Pop Unlimited

14 July 2017 – 7 January 2018

To accompany "The Great Graphic Boom," the Staatsgalerie Stuttgart presented selected works of American Pop Art in the "Pop Unlimited" exhibition in the Graphics Cabinet. In addition to major representatives such as Jim Dine, Mel Ramos and Andy Warhol, the exhibition also featured graphic works by pioneers such as Nicholas Krushenick, Jasper Johns and Robert Rauschenberg. All of the works on paper are from the museum's own holdings and represent a cross-section of the development of the Pop Art movement that formed in America in the 1960s.

The trivial became the focus of artistic interest; motifs from everyday culture as well as the world of consumerism and commodities were given a new pictorial dignity. The subjectivity and emotional movement of Abstract Expressionism was countered by the Pop artists with an objective, conceptual system. Photomontage and silkscreen printing were among the most popular techniques of this art movement. Screen printing, in particular, enjoyed great popularity, as this photographic printing process made it possible to reproduce the original on the image carrier immediately, while at the same time guaranteeing production in an unlimited number of editions.

Beyond the realm of art, "pop" became the attitude to life of an entire generation: "Pop is love, because it accepts everything ... Pop is dropping the bomb. It is the American dream, optimistic, generous and naive ..." (Robert Indiana)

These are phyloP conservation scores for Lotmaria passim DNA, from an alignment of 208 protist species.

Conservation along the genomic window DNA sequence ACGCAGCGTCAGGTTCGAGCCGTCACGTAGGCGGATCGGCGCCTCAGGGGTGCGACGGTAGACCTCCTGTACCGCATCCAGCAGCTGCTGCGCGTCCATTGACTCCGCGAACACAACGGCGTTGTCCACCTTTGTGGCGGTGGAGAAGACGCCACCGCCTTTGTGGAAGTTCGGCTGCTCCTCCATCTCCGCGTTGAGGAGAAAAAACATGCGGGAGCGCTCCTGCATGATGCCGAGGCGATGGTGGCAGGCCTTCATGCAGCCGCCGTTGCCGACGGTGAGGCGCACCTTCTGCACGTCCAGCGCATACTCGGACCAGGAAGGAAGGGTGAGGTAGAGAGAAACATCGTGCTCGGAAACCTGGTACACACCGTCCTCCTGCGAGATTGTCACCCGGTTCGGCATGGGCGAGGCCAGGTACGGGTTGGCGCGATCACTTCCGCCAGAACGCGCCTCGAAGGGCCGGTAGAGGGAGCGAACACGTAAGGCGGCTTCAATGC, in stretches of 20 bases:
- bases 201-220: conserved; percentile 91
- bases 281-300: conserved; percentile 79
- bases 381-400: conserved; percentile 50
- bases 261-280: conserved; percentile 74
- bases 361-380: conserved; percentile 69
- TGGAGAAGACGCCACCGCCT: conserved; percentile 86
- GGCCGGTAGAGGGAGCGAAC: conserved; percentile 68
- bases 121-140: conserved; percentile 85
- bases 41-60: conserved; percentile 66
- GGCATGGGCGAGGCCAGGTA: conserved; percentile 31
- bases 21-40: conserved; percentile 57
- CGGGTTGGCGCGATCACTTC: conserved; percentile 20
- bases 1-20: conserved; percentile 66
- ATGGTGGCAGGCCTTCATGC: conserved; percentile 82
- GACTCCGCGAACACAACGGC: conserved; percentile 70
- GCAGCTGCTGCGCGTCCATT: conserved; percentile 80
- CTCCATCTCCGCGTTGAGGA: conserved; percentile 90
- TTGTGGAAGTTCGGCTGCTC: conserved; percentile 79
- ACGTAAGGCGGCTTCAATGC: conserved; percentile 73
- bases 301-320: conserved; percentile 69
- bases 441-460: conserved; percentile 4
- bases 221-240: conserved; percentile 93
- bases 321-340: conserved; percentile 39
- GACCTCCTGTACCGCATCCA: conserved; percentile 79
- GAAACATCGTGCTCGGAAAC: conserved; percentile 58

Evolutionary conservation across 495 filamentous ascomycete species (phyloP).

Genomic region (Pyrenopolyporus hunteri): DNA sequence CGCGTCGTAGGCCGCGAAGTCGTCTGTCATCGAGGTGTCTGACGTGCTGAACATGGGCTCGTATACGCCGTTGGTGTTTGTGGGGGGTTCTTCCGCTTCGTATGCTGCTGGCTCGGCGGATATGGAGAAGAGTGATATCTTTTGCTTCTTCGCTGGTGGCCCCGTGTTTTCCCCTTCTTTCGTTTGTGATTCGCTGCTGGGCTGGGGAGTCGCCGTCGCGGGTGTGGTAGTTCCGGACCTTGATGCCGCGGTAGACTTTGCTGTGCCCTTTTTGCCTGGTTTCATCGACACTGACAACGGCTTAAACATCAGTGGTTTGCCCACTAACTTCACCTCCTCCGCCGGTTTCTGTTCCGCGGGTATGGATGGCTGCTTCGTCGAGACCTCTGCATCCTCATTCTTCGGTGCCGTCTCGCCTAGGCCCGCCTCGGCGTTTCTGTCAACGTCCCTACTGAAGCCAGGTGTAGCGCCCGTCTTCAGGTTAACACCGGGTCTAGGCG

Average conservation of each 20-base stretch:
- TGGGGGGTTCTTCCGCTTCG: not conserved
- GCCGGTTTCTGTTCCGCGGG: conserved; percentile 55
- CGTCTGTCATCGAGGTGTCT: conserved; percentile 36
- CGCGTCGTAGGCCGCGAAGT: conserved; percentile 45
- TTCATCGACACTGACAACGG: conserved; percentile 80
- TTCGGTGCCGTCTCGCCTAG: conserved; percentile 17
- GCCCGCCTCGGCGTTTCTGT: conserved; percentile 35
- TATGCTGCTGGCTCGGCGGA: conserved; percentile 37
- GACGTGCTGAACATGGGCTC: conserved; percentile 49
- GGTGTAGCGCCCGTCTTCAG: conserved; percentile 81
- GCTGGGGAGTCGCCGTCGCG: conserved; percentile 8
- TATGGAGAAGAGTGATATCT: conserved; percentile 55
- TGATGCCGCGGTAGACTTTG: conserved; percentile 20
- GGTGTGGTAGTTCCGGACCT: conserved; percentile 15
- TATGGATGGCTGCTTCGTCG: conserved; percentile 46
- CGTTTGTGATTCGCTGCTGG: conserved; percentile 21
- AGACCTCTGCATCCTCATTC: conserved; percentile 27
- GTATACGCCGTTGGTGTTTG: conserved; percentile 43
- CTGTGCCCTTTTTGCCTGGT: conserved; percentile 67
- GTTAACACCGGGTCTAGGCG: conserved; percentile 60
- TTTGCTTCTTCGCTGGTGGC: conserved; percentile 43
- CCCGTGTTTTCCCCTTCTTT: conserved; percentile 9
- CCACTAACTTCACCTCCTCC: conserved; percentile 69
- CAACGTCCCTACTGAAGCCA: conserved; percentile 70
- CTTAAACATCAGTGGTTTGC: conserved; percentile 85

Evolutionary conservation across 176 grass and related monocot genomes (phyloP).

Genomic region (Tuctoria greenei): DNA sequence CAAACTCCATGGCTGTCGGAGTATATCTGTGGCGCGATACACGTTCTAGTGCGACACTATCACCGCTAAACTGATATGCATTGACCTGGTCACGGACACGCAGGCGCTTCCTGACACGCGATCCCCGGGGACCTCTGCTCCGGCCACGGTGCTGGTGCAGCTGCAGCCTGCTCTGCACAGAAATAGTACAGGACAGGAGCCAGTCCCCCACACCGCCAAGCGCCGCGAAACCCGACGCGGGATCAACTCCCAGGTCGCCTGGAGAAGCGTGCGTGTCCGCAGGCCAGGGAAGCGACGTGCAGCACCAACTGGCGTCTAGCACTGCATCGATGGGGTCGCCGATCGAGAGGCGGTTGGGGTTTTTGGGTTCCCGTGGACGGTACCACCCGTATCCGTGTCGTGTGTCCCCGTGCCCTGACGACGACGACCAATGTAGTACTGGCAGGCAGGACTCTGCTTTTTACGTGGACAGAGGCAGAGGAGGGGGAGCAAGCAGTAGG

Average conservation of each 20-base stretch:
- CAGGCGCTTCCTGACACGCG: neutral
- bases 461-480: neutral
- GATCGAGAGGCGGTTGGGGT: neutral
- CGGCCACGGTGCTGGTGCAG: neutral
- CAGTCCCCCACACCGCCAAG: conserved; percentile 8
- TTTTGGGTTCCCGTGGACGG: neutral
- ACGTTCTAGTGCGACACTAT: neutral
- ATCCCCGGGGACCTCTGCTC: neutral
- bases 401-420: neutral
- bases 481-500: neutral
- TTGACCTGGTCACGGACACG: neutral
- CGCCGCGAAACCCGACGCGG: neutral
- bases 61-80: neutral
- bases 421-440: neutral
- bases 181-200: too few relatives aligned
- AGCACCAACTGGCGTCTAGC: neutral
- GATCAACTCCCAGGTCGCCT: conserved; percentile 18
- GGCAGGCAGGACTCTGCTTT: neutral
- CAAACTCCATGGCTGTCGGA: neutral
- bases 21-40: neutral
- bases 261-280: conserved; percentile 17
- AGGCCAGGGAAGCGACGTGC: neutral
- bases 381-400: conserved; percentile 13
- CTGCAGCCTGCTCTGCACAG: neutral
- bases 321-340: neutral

The exhibition was complemented by offset prints by Ad Reinhardt from the series "The Art Comics and Satires of Ad Reinhardt", created between 1946 and 1961. Reinhardt, a representative of color field painting and a pioneer of Minimal Art, viewed Pop Art critically, as it countered his ideas of an abstract, purist art. He condemned the return to representationalism and Andy Warhol's, in his eyes, excessive materialistic pleasure-seeking as the figurehead of the Pop movement. The emphasis on the seriality of production processes and pictorial structures in turn brought Reinhardt closer to the ideas of Pop Art.